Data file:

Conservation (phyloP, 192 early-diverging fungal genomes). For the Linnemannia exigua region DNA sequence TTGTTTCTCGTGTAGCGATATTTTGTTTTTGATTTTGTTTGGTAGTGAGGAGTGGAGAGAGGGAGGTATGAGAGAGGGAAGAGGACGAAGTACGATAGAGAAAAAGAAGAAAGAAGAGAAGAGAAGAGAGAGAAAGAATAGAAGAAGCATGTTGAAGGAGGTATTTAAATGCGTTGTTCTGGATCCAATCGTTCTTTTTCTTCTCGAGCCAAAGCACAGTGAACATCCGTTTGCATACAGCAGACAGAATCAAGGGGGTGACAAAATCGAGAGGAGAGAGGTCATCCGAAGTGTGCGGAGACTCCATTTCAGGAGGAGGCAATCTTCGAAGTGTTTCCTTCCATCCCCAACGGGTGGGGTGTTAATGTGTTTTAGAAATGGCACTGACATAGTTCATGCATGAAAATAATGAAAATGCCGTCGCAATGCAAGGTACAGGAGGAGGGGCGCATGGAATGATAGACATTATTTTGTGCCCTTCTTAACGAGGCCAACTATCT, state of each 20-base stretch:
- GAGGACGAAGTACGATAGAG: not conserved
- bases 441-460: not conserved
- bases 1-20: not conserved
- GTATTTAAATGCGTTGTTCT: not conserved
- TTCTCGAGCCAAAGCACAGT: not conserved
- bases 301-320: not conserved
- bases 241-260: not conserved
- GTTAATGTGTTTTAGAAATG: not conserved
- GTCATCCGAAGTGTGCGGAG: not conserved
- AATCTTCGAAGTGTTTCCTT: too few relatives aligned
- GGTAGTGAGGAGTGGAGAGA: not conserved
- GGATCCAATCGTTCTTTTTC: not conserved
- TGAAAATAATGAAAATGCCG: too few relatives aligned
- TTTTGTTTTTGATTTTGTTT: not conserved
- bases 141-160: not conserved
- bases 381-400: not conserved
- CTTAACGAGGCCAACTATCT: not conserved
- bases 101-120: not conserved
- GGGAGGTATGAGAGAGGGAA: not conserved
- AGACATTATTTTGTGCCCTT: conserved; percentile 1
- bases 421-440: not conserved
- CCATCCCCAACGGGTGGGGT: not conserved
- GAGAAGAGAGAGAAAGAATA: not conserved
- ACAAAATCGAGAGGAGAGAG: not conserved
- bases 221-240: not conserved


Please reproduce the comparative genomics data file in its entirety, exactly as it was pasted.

Conservation (phyloP, 192 early-diverging fungal genomes). For the Linnemannia exigua region DNA sequence TTGTTTCTCGTGTAGCGATATTTTGTTTTTGATTTTGTTTGGTAGTGAGGAGTGGAGAGAGGGAGGTATGAGAGAGGGAAGAGGACGAAGTACGATAGAGAAAAAGAAGAAAGAAGAGAAGAGAAGAGAGAGAAAGAATAGAAGAAGCATGTTGAAGGAGGTATTTAAATGCGTTGTTCTGGATCCAATCGTTCTTTTTCTTCTCGAGCCAAAGCACAGTGAACATCCGTTTGCATACAGCAGACAGAATCAAGGGGGTGACAAAATCGAGAGGAGAGAGGTCATCCGAAGTGTGCGGAGACTCCATTTCAGGAGGAGGCAATCTTCGAAGTGTTTCCTTCCATCCCCAACGGGTGGGGTGTTAATGTGTTTTAGAAATGGCACTGACATAGTTCATGCATGAAAATAATGAAAATGCCGTCGCAATGCAAGGTACAGGAGGAGGGGCGCATGGAATGATAGACATTATTTTGTGCCCTTCTTAACGAGGCCAACTATCT, state of each 20-base stretch:
- GAGGACGAAGTACGATAGAG: not conserved
- bases 441-460: not conserved
- bases 1-20: not conserved
- GTATTTAAATGCGTTGTTCT: not conserved
- TTCTCGAGCCAAAGCACAGT: not conserved
- bases 301-320: not conserved
- bases 241-260: not conserved
- GTTAATGTGTTTTAGAAATG: not conserved
- GTCATCCGAAGTGTGCGGAG: not conserved
- AATCTTCGAAGTGTTTCCTT: too few relatives aligned
- GGTAGTGAGGAGTGGAGAGA: not conserved
- GGATCCAATCGTTCTTTTTC: not conserved
- TGAAAATAATGAAAATGCCG: too few relatives aligned
- TTTTGTTTTTGATTTTGTTT: not conserved
- bases 141-160: not conserved
- bases 381-400: not conserved
- CTTAACGAGGCCAACTATCT: not conserved
- bases 101-120: not conserved
- GGGAGGTATGAGAGAGGGAA: not conserved
- AGACATTATTTTGTGCCCTT: conserved; percentile 1
- bases 421-440: not conserved
- CCATCCCCAACGGGTGGGGT: not conserved
- GAGAAGAGAGAGAAAGAATA: not conserved
- ACAAAATCGAGAGGAGAGAG: not conserved
- bases 221-240: not conserved